Health on the Frontlines: Polio, Past & Present

Vaccination for booster shot for Polio IPV Inactivated poliomyelitis Virus in the child population. Doctor with vial of the doses vaccine and syringe for Polio IPV Inactivated poliomyelitis Virus polio vaccine
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Polio is a virus that may cause paralysis and is easily preventable by the polio vaccine. There is no antiviral treatment for polio at this time. In the 1940s, 35,000 people a year became disabled from polio until the mass vaccination program that started in 1955, and in 1979 it was eradicated in the U.S.

The last reported case brought in from outside the U.S. was in 2013 in Orange County and the five boroughs of New York City. Rockland County has only a 60% vaccination rate compared to 90% of the rest of New York. There are enclaves of certain religious sects that don’t believe in vaccines, and other anti-vaxers that don’t realize the serious risk of having a child paralyzed with polio.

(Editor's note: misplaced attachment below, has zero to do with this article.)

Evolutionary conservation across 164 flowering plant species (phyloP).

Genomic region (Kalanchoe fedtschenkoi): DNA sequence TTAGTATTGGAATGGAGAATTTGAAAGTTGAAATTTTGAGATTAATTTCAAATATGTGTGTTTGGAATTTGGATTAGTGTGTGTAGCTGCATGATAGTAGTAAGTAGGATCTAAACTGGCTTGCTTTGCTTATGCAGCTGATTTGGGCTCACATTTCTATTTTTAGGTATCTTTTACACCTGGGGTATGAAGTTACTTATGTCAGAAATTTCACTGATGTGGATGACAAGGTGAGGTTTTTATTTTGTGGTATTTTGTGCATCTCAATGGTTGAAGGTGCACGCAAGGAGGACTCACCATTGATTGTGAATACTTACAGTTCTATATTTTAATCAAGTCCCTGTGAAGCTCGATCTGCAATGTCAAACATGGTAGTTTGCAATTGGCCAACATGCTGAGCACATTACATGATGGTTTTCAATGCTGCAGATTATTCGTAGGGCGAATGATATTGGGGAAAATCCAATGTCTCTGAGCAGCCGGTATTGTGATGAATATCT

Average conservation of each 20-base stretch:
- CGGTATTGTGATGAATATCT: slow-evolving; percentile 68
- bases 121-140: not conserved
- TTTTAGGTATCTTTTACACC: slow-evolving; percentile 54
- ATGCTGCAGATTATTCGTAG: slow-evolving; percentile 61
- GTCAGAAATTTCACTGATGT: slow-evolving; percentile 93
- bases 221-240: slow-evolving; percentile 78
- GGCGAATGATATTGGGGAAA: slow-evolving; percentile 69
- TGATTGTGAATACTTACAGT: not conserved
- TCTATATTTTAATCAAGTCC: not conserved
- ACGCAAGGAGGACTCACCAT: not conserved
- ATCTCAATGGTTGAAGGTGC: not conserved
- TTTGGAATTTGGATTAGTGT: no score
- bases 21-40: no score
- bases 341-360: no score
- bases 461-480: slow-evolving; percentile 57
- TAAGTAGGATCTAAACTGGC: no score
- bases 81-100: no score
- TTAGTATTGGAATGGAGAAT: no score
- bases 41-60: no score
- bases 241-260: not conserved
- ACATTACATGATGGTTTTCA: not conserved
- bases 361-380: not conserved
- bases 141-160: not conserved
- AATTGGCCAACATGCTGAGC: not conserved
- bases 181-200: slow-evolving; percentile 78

Polio spreads via contaminated food or water and enters via the mouth into the intestinal tract. Food handlers must thoroughly wash hands in restaurants and factories. We should all be diligent about washing our hands and not touching our faces after extensive handshaking at events. Most cases are asymptomatic.

Please make sure your family vaccines for polio are up to date. If traveling to an endemic area of polio, get a booster shot.

Think positive and test negative. Keep calm and carry on, this too shall pass.

Peter Michalos, MD is associate professor of clinical ophthalmology, Columbia University VP&S; chairman, Hamptons Health Society; and a Southampton resident.

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